Unsolicited LOIs

December 02, 2011 | 0 Comments

This blog post was written in response to a question posted on a professional discussion forum (AFP on LinkedIn): how to break into those foundations who state they do not accept unsolicited applications.

This is one of the grant professions' perennial challenges -- how to get foundations to know you exist and get on their list of people they do accept applications from.

If any foundation ever says that you may contact its staff with questions by phone or email, definitely do so. That is -- if you have a legitimate question. They will all recognize a sham question designed to disguise a fishing trip every time. While you can always try the old, "how does one get added to the list?" question, it rarely works.

If you are allowed to email for information, you have nothing to lose by contacting the funder and requesting guidelines. You can explain you are new to grant seeking and are trying to learn all that you can on behalf of your organization. But do not expect that this will result in a staffer seeing your signature line and suddenly adding your organization's name to the "acceptable" list.

It takes time. You have to spend most of your energy and precious time on those foundations for whom your organization is an obvious, slam-dunk fit. Do a good job with this short list. Bring them projects they will get excited about. Spend their money properly. Submit prompt, creative, transparent reports about what they helped you accomplish.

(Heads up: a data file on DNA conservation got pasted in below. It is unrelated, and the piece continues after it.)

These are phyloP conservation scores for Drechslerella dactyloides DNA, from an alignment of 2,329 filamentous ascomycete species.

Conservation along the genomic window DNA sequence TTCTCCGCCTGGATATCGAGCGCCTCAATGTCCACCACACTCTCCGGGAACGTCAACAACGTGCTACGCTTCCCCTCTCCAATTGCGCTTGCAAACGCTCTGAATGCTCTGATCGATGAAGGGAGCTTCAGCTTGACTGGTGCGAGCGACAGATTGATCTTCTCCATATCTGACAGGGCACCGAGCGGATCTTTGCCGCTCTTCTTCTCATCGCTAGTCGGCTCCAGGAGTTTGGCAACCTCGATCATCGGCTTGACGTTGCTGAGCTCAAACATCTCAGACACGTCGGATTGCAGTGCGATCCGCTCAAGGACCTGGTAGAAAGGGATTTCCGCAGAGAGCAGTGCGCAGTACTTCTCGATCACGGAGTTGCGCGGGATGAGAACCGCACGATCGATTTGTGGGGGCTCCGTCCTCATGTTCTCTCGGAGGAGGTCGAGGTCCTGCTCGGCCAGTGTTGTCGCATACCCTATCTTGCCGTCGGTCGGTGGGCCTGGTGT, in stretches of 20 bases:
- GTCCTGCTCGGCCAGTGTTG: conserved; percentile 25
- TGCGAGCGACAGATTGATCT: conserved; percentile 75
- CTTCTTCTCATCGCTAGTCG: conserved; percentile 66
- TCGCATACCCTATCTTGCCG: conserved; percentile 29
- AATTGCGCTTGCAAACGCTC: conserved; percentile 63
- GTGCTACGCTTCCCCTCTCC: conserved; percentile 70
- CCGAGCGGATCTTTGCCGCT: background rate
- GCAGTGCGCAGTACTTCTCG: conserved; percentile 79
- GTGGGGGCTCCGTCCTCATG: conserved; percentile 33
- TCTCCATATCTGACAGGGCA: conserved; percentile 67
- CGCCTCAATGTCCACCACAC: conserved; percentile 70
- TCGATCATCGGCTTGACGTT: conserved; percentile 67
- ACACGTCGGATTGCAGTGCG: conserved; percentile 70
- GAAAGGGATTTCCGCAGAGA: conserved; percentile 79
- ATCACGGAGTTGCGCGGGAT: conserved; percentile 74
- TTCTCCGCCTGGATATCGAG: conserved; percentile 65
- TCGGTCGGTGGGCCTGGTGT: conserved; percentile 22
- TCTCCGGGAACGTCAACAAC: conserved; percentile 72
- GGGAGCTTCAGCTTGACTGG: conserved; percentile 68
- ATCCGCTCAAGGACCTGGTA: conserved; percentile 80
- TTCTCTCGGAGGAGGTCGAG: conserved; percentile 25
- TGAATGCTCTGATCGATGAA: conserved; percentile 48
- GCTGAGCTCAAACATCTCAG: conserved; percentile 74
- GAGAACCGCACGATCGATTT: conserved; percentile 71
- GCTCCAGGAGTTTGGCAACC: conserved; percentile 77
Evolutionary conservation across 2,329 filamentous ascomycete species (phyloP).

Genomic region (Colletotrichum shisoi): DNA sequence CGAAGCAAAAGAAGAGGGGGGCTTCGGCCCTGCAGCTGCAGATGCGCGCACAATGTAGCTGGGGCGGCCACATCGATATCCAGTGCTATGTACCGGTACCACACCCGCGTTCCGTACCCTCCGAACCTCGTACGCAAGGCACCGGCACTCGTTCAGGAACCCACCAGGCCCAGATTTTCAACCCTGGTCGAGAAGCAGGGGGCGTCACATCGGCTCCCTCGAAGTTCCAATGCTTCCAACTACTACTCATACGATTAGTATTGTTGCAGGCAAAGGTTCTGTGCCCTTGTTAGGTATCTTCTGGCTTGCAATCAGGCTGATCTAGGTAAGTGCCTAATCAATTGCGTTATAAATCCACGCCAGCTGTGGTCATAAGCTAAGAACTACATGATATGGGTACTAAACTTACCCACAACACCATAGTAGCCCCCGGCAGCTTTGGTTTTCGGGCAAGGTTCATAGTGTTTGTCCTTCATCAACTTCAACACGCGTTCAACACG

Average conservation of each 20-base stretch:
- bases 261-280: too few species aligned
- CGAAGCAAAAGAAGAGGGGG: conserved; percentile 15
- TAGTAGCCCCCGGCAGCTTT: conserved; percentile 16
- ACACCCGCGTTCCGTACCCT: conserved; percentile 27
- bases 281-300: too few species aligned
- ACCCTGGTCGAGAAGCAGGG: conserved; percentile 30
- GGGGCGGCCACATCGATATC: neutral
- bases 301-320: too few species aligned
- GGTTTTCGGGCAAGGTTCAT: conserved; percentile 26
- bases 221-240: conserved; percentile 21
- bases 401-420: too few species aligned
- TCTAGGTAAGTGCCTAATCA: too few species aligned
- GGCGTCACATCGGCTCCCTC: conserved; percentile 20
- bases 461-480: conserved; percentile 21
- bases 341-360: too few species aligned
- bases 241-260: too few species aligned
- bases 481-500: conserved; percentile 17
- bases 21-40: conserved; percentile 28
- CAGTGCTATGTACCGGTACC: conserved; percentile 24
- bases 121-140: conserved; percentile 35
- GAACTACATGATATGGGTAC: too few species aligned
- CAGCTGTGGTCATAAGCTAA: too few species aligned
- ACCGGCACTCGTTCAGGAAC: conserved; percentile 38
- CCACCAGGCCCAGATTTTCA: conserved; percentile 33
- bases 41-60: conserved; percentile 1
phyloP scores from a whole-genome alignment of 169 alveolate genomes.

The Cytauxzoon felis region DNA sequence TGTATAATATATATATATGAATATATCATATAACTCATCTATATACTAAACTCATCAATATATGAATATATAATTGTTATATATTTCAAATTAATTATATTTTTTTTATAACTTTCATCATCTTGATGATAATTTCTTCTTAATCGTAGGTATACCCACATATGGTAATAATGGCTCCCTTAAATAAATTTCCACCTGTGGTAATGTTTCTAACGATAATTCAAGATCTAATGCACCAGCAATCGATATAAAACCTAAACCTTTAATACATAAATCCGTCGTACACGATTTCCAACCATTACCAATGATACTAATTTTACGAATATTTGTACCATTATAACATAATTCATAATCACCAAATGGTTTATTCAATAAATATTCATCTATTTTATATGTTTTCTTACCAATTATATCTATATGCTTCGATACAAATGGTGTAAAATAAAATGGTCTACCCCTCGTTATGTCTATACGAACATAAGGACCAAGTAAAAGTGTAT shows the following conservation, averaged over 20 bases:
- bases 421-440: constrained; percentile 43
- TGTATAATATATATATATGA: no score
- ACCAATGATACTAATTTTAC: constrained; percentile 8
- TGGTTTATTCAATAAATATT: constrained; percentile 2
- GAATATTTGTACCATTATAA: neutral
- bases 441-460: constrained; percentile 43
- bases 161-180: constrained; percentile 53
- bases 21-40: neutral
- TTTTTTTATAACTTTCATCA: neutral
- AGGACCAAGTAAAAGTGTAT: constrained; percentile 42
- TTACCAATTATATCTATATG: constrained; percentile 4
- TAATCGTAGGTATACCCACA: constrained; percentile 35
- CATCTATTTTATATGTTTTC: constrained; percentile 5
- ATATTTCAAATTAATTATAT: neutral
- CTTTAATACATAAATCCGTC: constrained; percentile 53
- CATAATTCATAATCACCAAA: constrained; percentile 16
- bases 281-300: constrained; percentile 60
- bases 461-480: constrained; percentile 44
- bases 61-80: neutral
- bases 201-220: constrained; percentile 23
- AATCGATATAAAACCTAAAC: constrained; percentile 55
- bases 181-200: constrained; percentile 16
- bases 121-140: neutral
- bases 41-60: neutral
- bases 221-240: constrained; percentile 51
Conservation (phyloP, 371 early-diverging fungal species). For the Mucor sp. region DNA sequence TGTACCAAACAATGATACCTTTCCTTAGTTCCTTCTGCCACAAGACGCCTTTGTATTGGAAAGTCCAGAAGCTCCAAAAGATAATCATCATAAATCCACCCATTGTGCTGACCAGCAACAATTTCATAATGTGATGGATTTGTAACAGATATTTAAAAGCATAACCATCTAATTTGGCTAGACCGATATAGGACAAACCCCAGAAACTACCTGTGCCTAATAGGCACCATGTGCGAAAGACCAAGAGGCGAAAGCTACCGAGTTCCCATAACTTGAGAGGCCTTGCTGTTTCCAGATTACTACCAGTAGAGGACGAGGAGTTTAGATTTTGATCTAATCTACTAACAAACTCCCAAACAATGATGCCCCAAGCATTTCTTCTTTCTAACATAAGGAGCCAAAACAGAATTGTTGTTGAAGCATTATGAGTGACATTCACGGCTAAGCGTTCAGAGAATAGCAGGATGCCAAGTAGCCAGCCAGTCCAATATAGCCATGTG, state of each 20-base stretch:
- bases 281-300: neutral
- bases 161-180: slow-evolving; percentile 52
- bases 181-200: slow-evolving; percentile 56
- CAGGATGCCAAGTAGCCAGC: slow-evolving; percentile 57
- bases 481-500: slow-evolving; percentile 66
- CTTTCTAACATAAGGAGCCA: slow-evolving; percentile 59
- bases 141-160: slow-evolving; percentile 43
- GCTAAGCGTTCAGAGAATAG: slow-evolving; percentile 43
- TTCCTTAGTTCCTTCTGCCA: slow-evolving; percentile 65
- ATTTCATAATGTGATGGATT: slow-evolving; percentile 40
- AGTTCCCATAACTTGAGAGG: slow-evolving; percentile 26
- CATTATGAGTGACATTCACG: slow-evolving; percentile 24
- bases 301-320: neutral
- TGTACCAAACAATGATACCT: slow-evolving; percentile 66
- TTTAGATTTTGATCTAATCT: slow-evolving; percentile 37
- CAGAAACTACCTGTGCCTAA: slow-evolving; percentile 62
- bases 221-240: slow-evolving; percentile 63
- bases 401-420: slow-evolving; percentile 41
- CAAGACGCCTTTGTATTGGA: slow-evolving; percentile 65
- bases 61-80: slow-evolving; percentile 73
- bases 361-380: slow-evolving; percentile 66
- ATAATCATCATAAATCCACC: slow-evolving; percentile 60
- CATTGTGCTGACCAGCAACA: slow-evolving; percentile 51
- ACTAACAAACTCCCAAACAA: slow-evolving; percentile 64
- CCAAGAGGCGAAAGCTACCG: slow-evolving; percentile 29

While it never hurts to always keep a "B" list of "not-hot" prospects and contacting them when it seems relevant, do your best to build strong, long, mutually-beneficial relationships with your "A" list. If they love you, they will talk to other foundations. They may also be willing, someday, after they know and trust you really well, to call another foundation on your behalf or tell you to call and use their name. I have seen it happen.

In this regard, grant seeking is like all other fundraising strategies in your toolbox -- you must honor donor wishes and "listen the gift." Donors give to what excites them. You present them with the opportunity to get to know you better and invest in your success. Just know that many, many of them will politely choose not to take your offer. It is the nature of the profession.

Next Post: It's the Opportunity, Stupid »

Post your comment


No one has commented on this page yet.

RSS feed for comments on this page | RSS feed for all comments